Conscious Listening

When people talk, listen completely. Most people never listen.

~Ernest Hemingway

StillnessHi, my name is Ron, and I’m a recovering unconscious listener. For most of my life, I’ve had a difficult time listening to others. I’m not talking about adult attention deficit disorder (AADD) or pigheadedness but rather just plain inattentiveness to others when they were speaking.

There have been so many embarrassing times in my life when someone would say to me, “You weren’t listening, were you?”  On one occasion, I bumped into a couple who were former neighbors, and whom I had not seen nor spoken to for a few years. As we were having a catch-up conversation, the husband announced they had recently had their second child.

Some part of my on-board auditory perception system did detect those words — but not before I could blurt out to the wife, “Soooo, when are you due?” Yes, you guessed it, she wasn’t pregnant but had just delivered her baby recently. Ouch! Note to self: never ever ask a woman under any circumstances about her due date.

Even when I was seriously concentrating in a conversation with someone, my thoughts would take over, and I’d find myself thinking about what my next words would be rather than really listening.

This is a problem in our world today too. We all truly want to be heard and understood, and it is a foundational part of intimacy in relationships.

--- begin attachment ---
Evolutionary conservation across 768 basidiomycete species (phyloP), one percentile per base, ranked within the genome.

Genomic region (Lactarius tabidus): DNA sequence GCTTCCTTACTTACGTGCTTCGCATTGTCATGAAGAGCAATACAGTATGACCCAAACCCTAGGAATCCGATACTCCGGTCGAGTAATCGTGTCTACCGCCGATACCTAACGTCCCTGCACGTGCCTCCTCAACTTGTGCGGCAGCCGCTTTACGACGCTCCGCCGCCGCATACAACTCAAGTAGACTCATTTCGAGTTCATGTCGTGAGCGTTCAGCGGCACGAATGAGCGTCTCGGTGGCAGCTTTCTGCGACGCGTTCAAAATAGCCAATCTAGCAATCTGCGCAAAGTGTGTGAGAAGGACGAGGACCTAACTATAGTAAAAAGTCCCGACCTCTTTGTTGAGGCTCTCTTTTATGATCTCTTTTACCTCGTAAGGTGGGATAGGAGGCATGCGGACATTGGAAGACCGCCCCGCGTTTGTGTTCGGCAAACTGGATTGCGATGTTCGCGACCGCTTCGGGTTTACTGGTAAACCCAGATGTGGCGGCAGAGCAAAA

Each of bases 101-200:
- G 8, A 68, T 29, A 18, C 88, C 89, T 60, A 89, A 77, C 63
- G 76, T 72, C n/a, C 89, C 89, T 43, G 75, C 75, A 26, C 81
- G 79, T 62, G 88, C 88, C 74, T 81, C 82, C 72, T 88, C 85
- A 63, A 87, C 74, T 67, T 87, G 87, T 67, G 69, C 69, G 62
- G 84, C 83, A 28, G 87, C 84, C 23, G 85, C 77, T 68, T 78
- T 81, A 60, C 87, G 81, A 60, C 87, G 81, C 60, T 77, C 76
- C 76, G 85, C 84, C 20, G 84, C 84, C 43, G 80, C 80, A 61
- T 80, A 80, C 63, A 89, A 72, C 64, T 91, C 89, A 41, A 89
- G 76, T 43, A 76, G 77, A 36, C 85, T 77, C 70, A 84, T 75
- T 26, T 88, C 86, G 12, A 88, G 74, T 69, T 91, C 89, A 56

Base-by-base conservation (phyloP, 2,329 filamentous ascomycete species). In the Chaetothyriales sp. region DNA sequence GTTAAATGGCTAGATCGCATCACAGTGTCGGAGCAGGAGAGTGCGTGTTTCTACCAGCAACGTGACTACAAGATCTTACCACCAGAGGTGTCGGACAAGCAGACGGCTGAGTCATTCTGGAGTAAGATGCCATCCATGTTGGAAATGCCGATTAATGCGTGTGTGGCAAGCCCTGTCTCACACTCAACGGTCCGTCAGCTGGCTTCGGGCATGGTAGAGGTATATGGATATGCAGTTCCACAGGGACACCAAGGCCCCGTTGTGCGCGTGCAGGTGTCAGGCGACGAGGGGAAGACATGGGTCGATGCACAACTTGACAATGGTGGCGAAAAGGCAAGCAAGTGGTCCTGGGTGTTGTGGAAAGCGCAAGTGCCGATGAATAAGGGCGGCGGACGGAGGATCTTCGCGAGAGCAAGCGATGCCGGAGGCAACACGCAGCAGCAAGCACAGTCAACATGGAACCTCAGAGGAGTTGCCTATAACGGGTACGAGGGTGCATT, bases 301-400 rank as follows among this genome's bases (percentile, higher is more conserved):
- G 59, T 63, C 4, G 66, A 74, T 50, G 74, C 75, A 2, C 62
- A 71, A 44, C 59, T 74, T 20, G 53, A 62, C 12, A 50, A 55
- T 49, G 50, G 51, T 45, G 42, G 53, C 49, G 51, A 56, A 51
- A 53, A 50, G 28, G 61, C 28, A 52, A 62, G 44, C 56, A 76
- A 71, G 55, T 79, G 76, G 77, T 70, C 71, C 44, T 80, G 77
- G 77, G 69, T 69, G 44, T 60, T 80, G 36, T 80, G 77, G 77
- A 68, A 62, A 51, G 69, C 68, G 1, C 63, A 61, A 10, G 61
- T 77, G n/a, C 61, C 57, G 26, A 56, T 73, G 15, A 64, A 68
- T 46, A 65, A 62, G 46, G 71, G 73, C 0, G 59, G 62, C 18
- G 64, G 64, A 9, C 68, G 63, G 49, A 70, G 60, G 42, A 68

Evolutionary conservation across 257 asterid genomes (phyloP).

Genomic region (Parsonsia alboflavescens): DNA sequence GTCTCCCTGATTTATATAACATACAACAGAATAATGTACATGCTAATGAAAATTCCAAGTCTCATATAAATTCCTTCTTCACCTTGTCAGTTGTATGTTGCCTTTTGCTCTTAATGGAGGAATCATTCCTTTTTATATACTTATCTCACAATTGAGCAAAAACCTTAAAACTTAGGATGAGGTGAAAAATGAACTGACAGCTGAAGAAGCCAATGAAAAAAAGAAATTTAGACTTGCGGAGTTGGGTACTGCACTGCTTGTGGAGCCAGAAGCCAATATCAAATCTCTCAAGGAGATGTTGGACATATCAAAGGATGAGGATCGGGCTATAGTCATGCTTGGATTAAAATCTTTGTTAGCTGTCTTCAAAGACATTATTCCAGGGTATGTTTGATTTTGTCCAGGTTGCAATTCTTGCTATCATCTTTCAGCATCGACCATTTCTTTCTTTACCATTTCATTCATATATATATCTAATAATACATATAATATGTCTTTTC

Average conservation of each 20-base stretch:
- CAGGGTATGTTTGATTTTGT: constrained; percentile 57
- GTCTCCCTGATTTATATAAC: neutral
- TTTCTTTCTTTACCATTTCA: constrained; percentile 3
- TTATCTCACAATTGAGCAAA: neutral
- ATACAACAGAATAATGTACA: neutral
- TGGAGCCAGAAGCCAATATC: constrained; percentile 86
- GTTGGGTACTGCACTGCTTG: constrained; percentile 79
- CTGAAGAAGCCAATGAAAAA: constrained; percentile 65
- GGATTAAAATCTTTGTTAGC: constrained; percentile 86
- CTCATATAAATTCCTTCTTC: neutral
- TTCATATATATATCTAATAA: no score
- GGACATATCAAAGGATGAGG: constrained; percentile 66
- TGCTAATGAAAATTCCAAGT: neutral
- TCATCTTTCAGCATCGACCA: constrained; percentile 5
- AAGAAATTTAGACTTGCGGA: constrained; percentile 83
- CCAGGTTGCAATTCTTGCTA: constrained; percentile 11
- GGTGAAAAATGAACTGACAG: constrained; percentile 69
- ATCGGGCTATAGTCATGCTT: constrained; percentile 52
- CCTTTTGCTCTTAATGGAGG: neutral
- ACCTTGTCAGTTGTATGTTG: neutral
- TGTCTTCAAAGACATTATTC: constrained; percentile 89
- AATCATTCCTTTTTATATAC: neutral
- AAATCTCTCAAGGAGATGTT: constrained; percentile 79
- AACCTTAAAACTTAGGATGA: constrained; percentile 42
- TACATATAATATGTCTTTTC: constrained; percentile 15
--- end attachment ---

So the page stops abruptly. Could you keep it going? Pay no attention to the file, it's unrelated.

In his phenomenally popular book The Power of Now, Eckhart Tolle writes: “When listening to another person, don’t just listen with your mind, listen with your whole body. You are giving the other person space – space to be. It is the most precious gift you can give.”

I am a much better listener today. This new skill did not happen to me by grimacing and concentrating even harder when someone is speaking. I tried that too, and it was unsustainable as my looping mind just kept me trapped in all the noise it was making. Better listening happened naturally when I recognized the incessant activity of my own mind and practiced quieting my noisy thoughts.

True listening … is the arising of alert attention, a space of presence in which the words are being received. The words now become secondary. They may be meaningful or they may not make sense. Far more important than what you are listening to is the act of listening itself, the space of conscious presence that arises as you listen. ~Eckhart Tolle

Quieting the mind and becoming aware of silence has revolutionized my life. I’m more consistently at peace internally as I recognize my thought patterns and how the looping minutiae of the mind is ready on the sidelines to jump in.

Conscious listening is a spiritual discipline and a mindset for success that must worked on daily. In each interaction with others you must show up and be very alert observing the person in front of you and observing your own current state. Being fully present creates depth within you and a connection with others who will find it irresistible and calming.

What have you learned about being a conscious listener?

Please share your thoughts on ways that you practice alert attention in the comments below.

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